Ever gone to a movie theatre and spent more than you planned? Well, you are not alone since movie theatres are intentionally designed to make you spend more money, And let's agree, just the smell of fresh butter popcorn is enough to make us reach for our wallets.



The layout (even though not noticeable) plays a crucial role in helping theatre owners drive more revenue.


Let us analyze the above photo of a typical theatre. The first thing we notice in most cinemas is that we must cross the food court area before getting to the actual screen! And this in itself poses as the most significant trigger of purchase for most people.

And you may ask yourself, Why so?

Well, the answer is my next point- Aesthetics. The bright colours, the huge digital screens filled with images of luscious food, and deceiving combo-offers are all present there for a reason. Studies show that bright colours tend to attract people's attention. A close look at any multiplex would indicate that the food courts always carry eye-catching bright colours like Red or Orange to grab the customer's attention. Let's not forget the huge screens with pictures of scrumptious food and "attractive combo" offers that are just hard to ignore.

Still not satisfied? Next time you visit the nearest theatre, look closely at how the ticket window and the food courts are designed. You might conclude that the ticket counter lacks all the exquisiteness of the food court area, the colours are not scintillating, the smell is lackluster, to say the least (I mean, its obvious), and the whole area might seem to be more lethargically designed compared to the food court.


The food items in these theatres, if you noticed, are at least two times the regular market price, and the prices are set in such a way that a typical buyer is forced to buy the higher-priced product. Let us look at a scenario: Most movie theatres sell popcorn, and the prices, as discussed, are exorbitant. And the pricing mechanism is super smart; the popcorn is priced such that the consumer chooses the largest and the most expensive popcorn from the available options. A typical theatre has three ranges of popcorn prices a regular one priced at, let's say, $6, a medium one priced at $8, and a large one priced at $9.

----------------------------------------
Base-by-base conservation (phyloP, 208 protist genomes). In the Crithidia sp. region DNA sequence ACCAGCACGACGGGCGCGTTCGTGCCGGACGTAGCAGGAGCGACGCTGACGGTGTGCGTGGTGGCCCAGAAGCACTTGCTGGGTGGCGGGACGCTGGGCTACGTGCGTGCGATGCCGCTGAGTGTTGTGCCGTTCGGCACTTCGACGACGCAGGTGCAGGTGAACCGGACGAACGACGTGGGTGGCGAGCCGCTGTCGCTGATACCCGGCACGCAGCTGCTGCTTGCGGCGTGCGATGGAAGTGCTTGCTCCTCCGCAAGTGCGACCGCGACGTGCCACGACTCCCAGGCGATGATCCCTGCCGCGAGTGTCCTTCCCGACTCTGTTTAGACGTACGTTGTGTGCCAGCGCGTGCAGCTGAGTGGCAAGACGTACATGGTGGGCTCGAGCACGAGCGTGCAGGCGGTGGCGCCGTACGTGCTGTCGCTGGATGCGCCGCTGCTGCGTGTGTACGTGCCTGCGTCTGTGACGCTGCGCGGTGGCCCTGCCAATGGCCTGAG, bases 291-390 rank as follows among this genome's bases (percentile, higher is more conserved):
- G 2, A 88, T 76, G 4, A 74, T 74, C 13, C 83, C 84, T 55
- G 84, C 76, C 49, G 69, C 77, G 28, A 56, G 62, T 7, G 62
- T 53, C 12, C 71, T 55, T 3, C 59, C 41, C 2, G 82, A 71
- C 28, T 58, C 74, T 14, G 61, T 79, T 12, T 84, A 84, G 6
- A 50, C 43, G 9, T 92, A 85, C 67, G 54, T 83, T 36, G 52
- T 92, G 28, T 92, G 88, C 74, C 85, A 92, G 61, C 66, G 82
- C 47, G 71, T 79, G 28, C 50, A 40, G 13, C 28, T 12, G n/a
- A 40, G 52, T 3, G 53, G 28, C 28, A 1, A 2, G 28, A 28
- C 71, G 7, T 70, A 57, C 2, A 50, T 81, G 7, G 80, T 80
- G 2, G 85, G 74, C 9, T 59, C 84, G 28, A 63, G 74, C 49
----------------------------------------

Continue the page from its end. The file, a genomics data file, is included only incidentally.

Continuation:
Now carefully analyze the above prices. Generally, a typical consumer would either go for a regular popcorn or the large one, and a very few percentages of the consumers would actually purchase the medium one, which is priced at $8, only a dollar below the large one, making choosing between buying a large or medium size a no-brainer for an average consumer. This is one of the clever pricing methods used by theatres.


A typical movie lasts for 2 hours on average, and this in itself is enough to make my tummy rumble for more food. On top of that, theatres are notorious for not starting their movies on time, they tend to drag the time you spend at a theatre by showing a healthy dose of advertisements before the actual movie starts, and you might as well spend time in the "aesthetically perfect" food court and treat yourself to cola and a large popcorn instead of wasting time watching the advertisements.

Either way, it is a win-win for the theatre owners since they get revenue from both the channels i.e., the advertisements and the food courts.

And did I mention that the actual profit margins from the food courts are higher than the ones derived from movie tickets themselves! This only incentivizes the theatre owners to sell more food items.


Membership is another trap that most businesses use to attract a customer. Buy two large popcorn and coke to get free tickets to the next big movie release or buy combo X to get a free ticket for a friend, etc., are some of the common marketing tactics used by theatres to increase footfall. The free ticket might generate more profits for the theatres since the consumer is likely to buy something from the food court since they know the ticket is free, and getting something to munch on, along with the "free" movie, wouldn't hurt.


So, the next time you go to the movie theatre, try to be more conscious whilst spending your hard-earned money. Carbo loading before the movie is a way you can avoid hurting your wallet (Not to sound like a cheapo). Or try spending your money in a restaurant after the movie to derive higher value for the price.

Hopefully, you found this concept as enthralling as I did. For suggesting topics and sharing thoughts, use the comment section or email me at [email protected]